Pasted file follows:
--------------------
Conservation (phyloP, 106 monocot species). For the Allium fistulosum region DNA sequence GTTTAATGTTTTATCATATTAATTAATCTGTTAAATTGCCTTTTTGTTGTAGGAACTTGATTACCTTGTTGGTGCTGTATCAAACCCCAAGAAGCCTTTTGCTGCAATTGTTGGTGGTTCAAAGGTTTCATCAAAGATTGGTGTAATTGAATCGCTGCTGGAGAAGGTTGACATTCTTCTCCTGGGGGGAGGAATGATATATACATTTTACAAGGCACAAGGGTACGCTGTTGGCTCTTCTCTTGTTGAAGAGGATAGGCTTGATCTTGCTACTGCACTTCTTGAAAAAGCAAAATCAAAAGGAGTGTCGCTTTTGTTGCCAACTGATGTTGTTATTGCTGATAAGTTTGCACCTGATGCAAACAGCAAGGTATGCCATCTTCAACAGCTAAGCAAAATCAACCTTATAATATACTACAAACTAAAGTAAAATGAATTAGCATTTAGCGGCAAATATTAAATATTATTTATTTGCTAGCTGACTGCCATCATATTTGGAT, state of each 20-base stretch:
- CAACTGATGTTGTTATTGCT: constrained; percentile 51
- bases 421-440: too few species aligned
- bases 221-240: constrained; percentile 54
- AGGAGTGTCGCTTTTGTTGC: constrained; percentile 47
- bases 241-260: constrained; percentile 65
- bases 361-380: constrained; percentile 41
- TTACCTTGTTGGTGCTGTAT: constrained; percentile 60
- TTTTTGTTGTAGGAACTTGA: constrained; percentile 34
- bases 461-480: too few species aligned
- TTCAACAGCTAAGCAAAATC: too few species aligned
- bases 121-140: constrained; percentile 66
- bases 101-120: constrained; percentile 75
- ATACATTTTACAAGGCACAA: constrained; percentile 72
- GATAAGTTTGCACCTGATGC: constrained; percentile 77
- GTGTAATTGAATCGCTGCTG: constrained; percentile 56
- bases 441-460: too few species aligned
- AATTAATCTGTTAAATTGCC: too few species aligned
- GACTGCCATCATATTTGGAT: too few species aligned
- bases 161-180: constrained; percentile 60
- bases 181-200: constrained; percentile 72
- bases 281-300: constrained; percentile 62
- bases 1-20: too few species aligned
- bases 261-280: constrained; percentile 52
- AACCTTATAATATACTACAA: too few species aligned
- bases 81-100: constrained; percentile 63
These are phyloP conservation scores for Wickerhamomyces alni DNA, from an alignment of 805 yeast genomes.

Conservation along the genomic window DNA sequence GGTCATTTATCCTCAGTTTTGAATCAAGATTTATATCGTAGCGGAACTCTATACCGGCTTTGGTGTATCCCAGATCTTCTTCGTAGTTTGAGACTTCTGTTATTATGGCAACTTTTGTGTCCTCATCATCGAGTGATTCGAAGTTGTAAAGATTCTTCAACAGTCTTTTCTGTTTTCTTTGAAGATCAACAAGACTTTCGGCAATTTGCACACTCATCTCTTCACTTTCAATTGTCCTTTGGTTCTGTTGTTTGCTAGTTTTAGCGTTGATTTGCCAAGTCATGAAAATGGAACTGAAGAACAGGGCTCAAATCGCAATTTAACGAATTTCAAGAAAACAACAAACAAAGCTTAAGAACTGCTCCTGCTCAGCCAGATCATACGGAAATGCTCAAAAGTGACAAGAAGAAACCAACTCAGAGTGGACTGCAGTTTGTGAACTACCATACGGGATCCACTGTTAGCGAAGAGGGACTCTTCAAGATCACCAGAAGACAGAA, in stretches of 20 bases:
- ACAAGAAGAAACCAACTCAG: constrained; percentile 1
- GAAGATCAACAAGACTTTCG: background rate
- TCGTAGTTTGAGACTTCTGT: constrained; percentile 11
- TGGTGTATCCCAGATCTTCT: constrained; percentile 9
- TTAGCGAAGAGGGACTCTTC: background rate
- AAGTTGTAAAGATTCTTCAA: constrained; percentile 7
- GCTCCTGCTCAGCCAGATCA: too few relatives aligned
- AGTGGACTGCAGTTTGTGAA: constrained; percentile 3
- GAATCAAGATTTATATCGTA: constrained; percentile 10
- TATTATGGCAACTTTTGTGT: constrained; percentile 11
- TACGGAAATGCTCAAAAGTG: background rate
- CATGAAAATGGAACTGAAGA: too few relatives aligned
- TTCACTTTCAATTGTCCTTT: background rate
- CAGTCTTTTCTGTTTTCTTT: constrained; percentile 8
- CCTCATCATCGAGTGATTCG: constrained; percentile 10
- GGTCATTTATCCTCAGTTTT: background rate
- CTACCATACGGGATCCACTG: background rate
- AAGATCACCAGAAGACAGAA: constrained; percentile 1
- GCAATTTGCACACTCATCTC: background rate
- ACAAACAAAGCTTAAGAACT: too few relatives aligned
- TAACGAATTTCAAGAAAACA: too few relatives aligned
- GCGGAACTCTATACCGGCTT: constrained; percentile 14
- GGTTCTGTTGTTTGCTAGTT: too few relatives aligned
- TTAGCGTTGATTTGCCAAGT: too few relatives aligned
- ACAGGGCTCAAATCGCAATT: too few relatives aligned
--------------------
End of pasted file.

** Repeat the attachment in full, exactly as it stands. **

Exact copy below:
Conservation (phyloP, 106 monocot species). For the Allium fistulosum region DNA sequence GTTTAATGTTTTATCATATTAATTAATCTGTTAAATTGCCTTTTTGTTGTAGGAACTTGATTACCTTGTTGGTGCTGTATCAAACCCCAAGAAGCCTTTTGCTGCAATTGTTGGTGGTTCAAAGGTTTCATCAAAGATTGGTGTAATTGAATCGCTGCTGGAGAAGGTTGACATTCTTCTCCTGGGGGGAGGAATGATATATACATTTTACAAGGCACAAGGGTACGCTGTTGGCTCTTCTCTTGTTGAAGAGGATAGGCTTGATCTTGCTACTGCACTTCTTGAAAAAGCAAAATCAAAAGGAGTGTCGCTTTTGTTGCCAACTGATGTTGTTATTGCTGATAAGTTTGCACCTGATGCAAACAGCAAGGTATGCCATCTTCAACAGCTAAGCAAAATCAACCTTATAATATACTACAAACTAAAGTAAAATGAATTAGCATTTAGCGGCAAATATTAAATATTATTTATTTGCTAGCTGACTGCCATCATATTTGGAT, state of each 20-base stretch:
- CAACTGATGTTGTTATTGCT: constrained; percentile 51
- bases 421-440: too few species aligned
- bases 221-240: constrained; percentile 54
- AGGAGTGTCGCTTTTGTTGC: constrained; percentile 47
- bases 241-260: constrained; percentile 65
- bases 361-380: constrained; percentile 41
- TTACCTTGTTGGTGCTGTAT: constrained; percentile 60
- TTTTTGTTGTAGGAACTTGA: constrained; percentile 34
- bases 461-480: too few species aligned
- TTCAACAGCTAAGCAAAATC: too few species aligned
- bases 121-140: constrained; percentile 66
- bases 101-120: constrained; percentile 75
- ATACATTTTACAAGGCACAA: constrained; percentile 72
- GATAAGTTTGCACCTGATGC: constrained; percentile 77
- GTGTAATTGAATCGCTGCTG: constrained; percentile 56
- bases 441-460: too few species aligned
- AATTAATCTGTTAAATTGCC: too few species aligned
- GACTGCCATCATATTTGGAT: too few species aligned
- bases 161-180: constrained; percentile 60
- bases 181-200: constrained; percentile 72
- bases 281-300: constrained; percentile 62
- bases 1-20: too few species aligned
- bases 261-280: constrained; percentile 52
- AACCTTATAATATACTACAA: too few species aligned
- bases 81-100: constrained; percentile 63
These are phyloP conservation scores for Wickerhamomyces alni DNA, from an alignment of 805 yeast genomes.

Conservation along the genomic window DNA sequence GGTCATTTATCCTCAGTTTTGAATCAAGATTTATATCGTAGCGGAACTCTATACCGGCTTTGGTGTATCCCAGATCTTCTTCGTAGTTTGAGACTTCTGTTATTATGGCAACTTTTGTGTCCTCATCATCGAGTGATTCGAAGTTGTAAAGATTCTTCAACAGTCTTTTCTGTTTTCTTTGAAGATCAACAAGACTTTCGGCAATTTGCACACTCATCTCTTCACTTTCAATTGTCCTTTGGTTCTGTTGTTTGCTAGTTTTAGCGTTGATTTGCCAAGTCATGAAAATGGAACTGAAGAACAGGGCTCAAATCGCAATTTAACGAATTTCAAGAAAACAACAAACAAAGCTTAAGAACTGCTCCTGCTCAGCCAGATCATACGGAAATGCTCAAAAGTGACAAGAAGAAACCAACTCAGAGTGGACTGCAGTTTGTGAACTACCATACGGGATCCACTGTTAGCGAAGAGGGACTCTTCAAGATCACCAGAAGACAGAA, in stretches of 20 bases:
- ACAAGAAGAAACCAACTCAG: constrained; percentile 1
- GAAGATCAACAAGACTTTCG: background rate
- TCGTAGTTTGAGACTTCTGT: constrained; percentile 11
- TGGTGTATCCCAGATCTTCT: constrained; percentile 9
- TTAGCGAAGAGGGACTCTTC: background rate
- AAGTTGTAAAGATTCTTCAA: constrained; percentile 7
- GCTCCTGCTCAGCCAGATCA: too few relatives aligned
- AGTGGACTGCAGTTTGTGAA: constrained; percentile 3
- GAATCAAGATTTATATCGTA: constrained; percentile 10
- TATTATGGCAACTTTTGTGT: constrained; percentile 11
- TACGGAAATGCTCAAAAGTG: background rate
- CATGAAAATGGAACTGAAGA: too few relatives aligned
- TTCACTTTCAATTGTCCTTT: background rate
- CAGTCTTTTCTGTTTTCTTT: constrained; percentile 8
- CCTCATCATCGAGTGATTCG: constrained; percentile 10
- GGTCATTTATCCTCAGTTTT: background rate
- CTACCATACGGGATCCACTG: background rate
- AAGATCACCAGAAGACAGAA: constrained; percentile 1
- GCAATTTGCACACTCATCTC: background rate
- ACAAACAAAGCTTAAGAACT: too few relatives aligned
- TAACGAATTTCAAGAAAACA: too few relatives aligned
- GCGGAACTCTATACCGGCTT: constrained; percentile 14
- GGTTCTGTTGTTTGCTAGTT: too few relatives aligned
- TTAGCGTTGATTTGCCAAGT: too few relatives aligned
- ACAGGGCTCAAATCGCAATT: too few relatives aligned